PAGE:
In the future, blockchain, artificial intelligence, network analytics and other new technologies may become as commonplace as the next-day or same-day delivery of consumer items, which was only an idea a few years ago. But for now, these technologies hold more promise than they deliver.
Still, that’s no reason to downplay their potential and the need for financial services firms, their employees and their government regulators to educate themselves about these technologies and the challenges they pose.
Those are some of the key takeaways from the Financial Industry Regulatory Authority’s RegTech conference held in New York City recently.
“Blockchain today remains a nascent, immature technology that no one has deployed at scale yet,” said David Shrier, lecturer at the MIT Media Lab and CEO of Distilled Analytics, a company that uses AI to verify that people are who they say they are. It has the “ability to create immutable records” that can be used for audit trails and much more, according to Shrier.
“AI has the ability to find patterns that we cannot easily find as humans,” said Jo Ann Barefoot, CEO of the Barefoot Innovation Group, who hosts a podcast and blog and consults on regtech issues. It can help detect potential cyberattacks before they occur or a potential threat from a previous bad actor setting up new operations.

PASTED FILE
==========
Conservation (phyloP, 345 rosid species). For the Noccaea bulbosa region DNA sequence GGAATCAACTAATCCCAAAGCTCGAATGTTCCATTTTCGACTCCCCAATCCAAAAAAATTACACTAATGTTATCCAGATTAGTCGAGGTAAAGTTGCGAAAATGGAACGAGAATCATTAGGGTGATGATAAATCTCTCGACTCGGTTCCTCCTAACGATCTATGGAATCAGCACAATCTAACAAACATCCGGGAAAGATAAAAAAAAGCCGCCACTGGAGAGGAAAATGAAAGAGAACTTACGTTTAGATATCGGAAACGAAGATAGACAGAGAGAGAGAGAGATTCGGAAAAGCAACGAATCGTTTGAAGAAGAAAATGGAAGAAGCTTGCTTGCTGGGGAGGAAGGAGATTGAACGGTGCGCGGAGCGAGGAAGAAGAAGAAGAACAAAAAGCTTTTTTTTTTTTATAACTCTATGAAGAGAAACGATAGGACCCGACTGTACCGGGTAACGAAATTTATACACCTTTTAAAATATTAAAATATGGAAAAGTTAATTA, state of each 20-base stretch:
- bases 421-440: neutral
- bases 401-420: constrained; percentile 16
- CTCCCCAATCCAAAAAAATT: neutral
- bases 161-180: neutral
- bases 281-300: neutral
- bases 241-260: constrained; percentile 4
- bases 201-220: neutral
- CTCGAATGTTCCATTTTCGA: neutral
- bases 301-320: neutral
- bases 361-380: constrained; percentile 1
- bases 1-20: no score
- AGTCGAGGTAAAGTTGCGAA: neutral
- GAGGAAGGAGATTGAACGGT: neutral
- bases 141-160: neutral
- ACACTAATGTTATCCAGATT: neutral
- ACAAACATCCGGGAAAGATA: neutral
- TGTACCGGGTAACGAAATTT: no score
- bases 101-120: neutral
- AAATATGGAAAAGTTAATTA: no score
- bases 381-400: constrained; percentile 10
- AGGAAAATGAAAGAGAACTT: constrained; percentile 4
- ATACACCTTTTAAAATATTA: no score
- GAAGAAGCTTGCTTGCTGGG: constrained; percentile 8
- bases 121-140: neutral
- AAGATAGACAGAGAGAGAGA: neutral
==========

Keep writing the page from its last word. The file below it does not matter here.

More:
Financial firms can use these new technologies to strengthen compliance procedures, including know your customer (KYC) processes, and help detect problems before they occur. They even have the potential to help ease regulatory requirements, such as capital reserve rules, if legislators and regulators believe they will enhance their ability to detect shortfalls and fraud.
Regulators can also benefit. An analyst at Vermont’s Department of Financial Regulation currently takes two to three weeks to review auto insurance filings, said Michael Pieciak, commissioner of the Vermont Department of Financial Regulation and president of the North American Securities Administrators Association (NASAA). Using these new technologies, that time can be cut substantially, freeing up the analyst for other matters.
Pieciak recently partnered with Vermont’s secretary of state on a pilot program exploring the use of blockchain technology for maintaining records in the captive insurance field, which is a form of self-insurance by large corporations.
“Getting educated about these new tools is a priority,” said Barefoot. “Figure out how to get the data, your biggest pain points and the solutions available.”